US missiles killed 15 militants in Pakistan’s Taliban and al-Qaeda stronghold of North Waziristan yesterday, the third drone strike in three days and the deadliest so far this year, officials said.
The attack looked set to inflame tensions with Islamabad ahead of a visit by a US Assistant Secretary of Defense, Peter Lavoy, on a mission to persuade Pakistan to end a six-month blockade on NATO supplies crossing into Afghanistan.
There has been a dramatic increase in US drone strikes in Pakistan since a NATO summit in Chicago two weeks ago ended without a deal on the NATO supply lines.
Eight drone strikes have been reported in Pakistan since May 23, the same number as in the previous four months, and yesterday’s was the deadliest this year.
Pakistani officials said two missiles slammed into a compound in the village of Hesokhel, east of Miranshah, the capital of North Waziristan, before dawn.
North Waziristan is Pakistan’s premier hotbed of Islamist militants and where Islamabad has rejected US pressure to wage a major ground offensive against militants.
“Fifteen militants were killed in a dawn strike on a compound. The bodies of those killed were unable to be identified,” a security official in Miranshah said, adding that there were unconfirmed reports that foreigners were among the dead.
In the debris, local people found letterheads of Tehreek-e-Taliban Pakistan, the country’s main umbrella Taliban faction waging an insurgency against the Pakistani government.
Distrust over Pakistan’s refusal to do more against the Islamist threat has become a major thorn in deteriorating Pakistani-US relations.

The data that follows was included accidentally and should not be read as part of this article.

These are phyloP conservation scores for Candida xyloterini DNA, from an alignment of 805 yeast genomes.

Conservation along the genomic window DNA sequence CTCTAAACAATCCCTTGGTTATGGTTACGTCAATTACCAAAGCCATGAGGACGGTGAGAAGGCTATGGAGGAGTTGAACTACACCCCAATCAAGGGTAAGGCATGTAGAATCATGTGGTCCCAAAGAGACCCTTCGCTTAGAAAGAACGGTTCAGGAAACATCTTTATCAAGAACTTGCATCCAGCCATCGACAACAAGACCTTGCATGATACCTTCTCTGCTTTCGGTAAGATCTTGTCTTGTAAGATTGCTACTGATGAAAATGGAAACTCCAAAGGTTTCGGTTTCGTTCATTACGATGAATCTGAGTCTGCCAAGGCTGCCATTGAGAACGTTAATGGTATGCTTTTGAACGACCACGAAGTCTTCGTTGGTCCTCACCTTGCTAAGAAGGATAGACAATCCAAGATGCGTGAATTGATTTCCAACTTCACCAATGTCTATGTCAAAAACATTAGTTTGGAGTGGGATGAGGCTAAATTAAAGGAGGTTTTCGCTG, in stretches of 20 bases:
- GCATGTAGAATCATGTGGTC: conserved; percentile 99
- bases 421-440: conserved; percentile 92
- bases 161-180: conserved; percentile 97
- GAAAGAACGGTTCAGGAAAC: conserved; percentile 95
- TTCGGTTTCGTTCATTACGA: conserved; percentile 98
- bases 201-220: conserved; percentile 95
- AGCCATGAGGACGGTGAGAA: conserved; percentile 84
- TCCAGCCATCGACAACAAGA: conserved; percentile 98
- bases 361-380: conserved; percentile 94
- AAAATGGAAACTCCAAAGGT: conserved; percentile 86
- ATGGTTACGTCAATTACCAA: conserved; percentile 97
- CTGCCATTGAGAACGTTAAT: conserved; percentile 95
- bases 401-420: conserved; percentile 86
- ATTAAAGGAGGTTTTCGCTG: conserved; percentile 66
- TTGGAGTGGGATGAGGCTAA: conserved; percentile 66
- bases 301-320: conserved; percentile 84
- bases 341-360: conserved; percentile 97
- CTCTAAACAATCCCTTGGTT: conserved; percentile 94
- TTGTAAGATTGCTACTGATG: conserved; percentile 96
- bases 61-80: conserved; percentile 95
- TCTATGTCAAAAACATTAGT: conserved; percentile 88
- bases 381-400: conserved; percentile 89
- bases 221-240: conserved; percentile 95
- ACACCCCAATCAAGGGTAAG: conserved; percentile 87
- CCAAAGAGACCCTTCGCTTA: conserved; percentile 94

Both sides are at loggerheads over reopening NATO supply lines and negotiations have snagged over costings, with American officials refusing to pay the thousands of dollars per container that Pakistan has reportedly demanded.
Islamabad initially conditioned reopening the lines on a US apology for the deaths of the 24 soldiers and an end to drone strikes, but neither is likely to happen.
Instead, Lavoy will fly into Islamabad this week in an attempt to break the deadlock, a Pakistani government official said.
“Talks will focus on re-opening the NATO supply route, ways to promote border coordination and settle the issue of the Coalition Support Fund (CSF),” he said.
From 2002 until last year, the US paid Pakistan US$8.8 billion for its efforts to fight militancy under the CSF, but Islamabad stopped claiming the money after US troops killed Osama bin Laden in Pakistan last year in May.
However, analysts say that Islamabad desperately needs the money with a budget deficit looming out of control and a general election widely believed to be months away.
Pakistani authorities are increasingly vocal in their belief that drone strikes violate national sovereignty.
However, US officials consider the attacks vital in the war against Islamist extremists, despite concerns from rights activists over civilian casualties.
The London-based Bureau of Investigative Journalism has said that under US President Barack Obama, one drone strike has hit Pakistan every four days on average.
It said most of the 2,292 to 2,863 people reported to have died were low-ranking militants, but that only 126 fighters had been named.
It said it had credible reports of 385 to 775 civilians being killed, including 164 to 168 children.